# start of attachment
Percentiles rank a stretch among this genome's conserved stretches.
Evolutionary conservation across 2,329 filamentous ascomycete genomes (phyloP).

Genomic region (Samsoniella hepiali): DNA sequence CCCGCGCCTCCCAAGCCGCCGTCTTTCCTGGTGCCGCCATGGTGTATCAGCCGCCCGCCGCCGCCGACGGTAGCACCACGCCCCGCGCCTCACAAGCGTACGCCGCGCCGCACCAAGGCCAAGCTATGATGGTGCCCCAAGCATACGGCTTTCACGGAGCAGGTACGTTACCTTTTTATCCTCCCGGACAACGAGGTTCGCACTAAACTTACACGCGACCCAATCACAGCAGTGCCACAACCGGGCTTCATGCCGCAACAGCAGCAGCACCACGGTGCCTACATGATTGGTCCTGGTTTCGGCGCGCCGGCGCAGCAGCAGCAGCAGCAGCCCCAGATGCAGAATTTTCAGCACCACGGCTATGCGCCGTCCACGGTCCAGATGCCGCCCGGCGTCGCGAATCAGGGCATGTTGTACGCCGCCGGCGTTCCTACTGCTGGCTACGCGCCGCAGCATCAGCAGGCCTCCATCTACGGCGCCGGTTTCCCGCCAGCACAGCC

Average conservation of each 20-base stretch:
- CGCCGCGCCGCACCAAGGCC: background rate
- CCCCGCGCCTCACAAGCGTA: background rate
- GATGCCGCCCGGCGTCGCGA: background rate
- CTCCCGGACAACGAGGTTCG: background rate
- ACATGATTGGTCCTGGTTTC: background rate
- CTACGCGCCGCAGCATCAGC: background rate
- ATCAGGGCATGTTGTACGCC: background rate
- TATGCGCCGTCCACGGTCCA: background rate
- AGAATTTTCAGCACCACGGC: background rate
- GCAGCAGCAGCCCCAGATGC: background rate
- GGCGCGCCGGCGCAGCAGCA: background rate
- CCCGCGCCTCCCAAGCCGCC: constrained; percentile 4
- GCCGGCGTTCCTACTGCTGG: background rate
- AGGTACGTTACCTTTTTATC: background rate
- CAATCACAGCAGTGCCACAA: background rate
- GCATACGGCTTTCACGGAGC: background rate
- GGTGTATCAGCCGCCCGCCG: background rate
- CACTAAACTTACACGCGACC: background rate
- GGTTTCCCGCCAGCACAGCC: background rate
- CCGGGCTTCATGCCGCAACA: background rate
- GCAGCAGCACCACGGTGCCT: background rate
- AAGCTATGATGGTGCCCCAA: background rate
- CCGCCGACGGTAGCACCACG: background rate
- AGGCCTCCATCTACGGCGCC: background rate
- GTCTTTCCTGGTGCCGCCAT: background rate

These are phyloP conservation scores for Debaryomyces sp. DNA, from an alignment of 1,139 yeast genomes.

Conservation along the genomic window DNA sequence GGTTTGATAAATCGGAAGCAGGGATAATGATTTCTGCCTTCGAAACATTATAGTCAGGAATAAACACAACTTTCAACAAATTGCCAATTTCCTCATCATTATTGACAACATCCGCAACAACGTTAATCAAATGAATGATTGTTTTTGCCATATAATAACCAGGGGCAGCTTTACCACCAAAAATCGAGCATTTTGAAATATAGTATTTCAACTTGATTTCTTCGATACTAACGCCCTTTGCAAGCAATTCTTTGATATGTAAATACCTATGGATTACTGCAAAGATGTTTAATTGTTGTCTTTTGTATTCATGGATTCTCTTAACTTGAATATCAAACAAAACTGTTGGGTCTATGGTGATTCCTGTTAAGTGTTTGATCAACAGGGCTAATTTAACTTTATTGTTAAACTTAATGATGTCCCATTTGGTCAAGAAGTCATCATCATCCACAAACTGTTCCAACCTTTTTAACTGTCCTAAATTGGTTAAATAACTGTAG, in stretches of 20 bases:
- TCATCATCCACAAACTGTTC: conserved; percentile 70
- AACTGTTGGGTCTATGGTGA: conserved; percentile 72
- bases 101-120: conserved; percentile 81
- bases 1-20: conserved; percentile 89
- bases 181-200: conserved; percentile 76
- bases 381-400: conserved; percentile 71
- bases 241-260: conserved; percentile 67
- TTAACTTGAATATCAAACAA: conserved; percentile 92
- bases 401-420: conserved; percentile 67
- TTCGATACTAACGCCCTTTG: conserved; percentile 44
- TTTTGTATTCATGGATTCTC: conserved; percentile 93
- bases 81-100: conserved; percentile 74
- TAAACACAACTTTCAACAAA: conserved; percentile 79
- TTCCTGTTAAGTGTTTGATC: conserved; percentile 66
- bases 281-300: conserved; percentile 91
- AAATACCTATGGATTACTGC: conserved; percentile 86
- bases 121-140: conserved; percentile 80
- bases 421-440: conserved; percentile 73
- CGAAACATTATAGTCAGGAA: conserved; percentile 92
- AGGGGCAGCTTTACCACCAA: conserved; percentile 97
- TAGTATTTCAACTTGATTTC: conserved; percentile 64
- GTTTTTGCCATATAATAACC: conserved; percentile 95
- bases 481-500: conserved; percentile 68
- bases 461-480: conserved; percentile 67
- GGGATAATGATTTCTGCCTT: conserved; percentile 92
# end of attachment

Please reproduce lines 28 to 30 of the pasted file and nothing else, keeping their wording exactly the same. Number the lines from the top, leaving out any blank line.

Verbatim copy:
- AGGCCTCCATCTACGGCGCC: background rate
- GTCTTTCCTGGTGCCGCCAT: background rate

These are phyloP conservation scores for Debaryomyces sp. DNA, from an alignment of 1,139 yeast genomes.